The single market was meant to promote good long term investment both ways across the Channel. The weakest type of business arrangement is an agreement to buy their exports. You can always switch to some other company and country to buy your next consignment. The strongest is founding businesses in other EU countries and growing them in situ.It is much more complex closing them down or selling up.
The French and Germans have been keen to exploit opportunities to invest in the UK and establish businesses. Just look at the way Aldi and Lidl have brought their business model to UK shoppers, and grown a large market share. Look at the way the French have exploited easy access for mergers to buy up large amounts of the UK utilities sectors. The UK does not have similar freedoms on the continent where nationalisation, government controls and directions impede similar investment.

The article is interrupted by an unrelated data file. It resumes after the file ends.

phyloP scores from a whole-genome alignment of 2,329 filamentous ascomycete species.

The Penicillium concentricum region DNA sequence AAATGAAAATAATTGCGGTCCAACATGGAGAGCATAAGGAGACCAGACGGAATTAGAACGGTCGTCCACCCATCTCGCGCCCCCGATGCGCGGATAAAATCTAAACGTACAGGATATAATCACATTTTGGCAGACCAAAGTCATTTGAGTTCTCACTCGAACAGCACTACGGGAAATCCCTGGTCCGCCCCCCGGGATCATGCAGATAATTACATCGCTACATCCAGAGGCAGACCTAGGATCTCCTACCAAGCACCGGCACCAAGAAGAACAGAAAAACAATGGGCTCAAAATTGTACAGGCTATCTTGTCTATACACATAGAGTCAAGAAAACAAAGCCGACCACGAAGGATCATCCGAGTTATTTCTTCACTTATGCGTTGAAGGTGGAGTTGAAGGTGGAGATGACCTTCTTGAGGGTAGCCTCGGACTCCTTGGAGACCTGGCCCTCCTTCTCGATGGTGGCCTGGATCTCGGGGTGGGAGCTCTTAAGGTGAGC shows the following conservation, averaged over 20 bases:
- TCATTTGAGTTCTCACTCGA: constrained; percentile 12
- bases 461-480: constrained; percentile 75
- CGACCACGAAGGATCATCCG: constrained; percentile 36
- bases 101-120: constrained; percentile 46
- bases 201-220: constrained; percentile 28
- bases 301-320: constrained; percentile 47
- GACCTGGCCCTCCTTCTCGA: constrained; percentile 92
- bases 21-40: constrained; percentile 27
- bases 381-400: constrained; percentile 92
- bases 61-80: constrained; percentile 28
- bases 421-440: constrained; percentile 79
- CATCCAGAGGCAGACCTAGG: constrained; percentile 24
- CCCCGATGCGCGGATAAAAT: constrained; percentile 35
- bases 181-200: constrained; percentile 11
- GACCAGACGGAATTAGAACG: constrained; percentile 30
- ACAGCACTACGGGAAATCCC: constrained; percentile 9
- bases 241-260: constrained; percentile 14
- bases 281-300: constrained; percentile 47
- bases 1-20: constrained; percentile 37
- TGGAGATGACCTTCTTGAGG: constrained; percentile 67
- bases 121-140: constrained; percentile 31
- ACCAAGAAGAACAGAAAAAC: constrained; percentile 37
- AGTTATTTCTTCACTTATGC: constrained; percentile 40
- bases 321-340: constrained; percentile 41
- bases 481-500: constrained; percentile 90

In contrast, the UK’s largest food retailer, Tesco, has no shop at all in France or Germany (or for that matter in Italy or Spain). In general retailing, an area of UK strength, M and S set up a continental business only to close most of it down in 2001 claiming it was not profitable and had no future. M and S today has just a few shops in the Paris area, with nothing in Germany, the continent’s largest and richest market. Boots too has no stores in France or Germany.
Most UK multinationals have made far larger commitments to the USA and to Asia than they have to continental Europe. Some have found too many cultural and business model barriers to establishing in Europe. Most have found it easier and more worthwhile to establish in the USA. Perhaps the enthusiasts for the single market writing to this site could help us as to why this is true.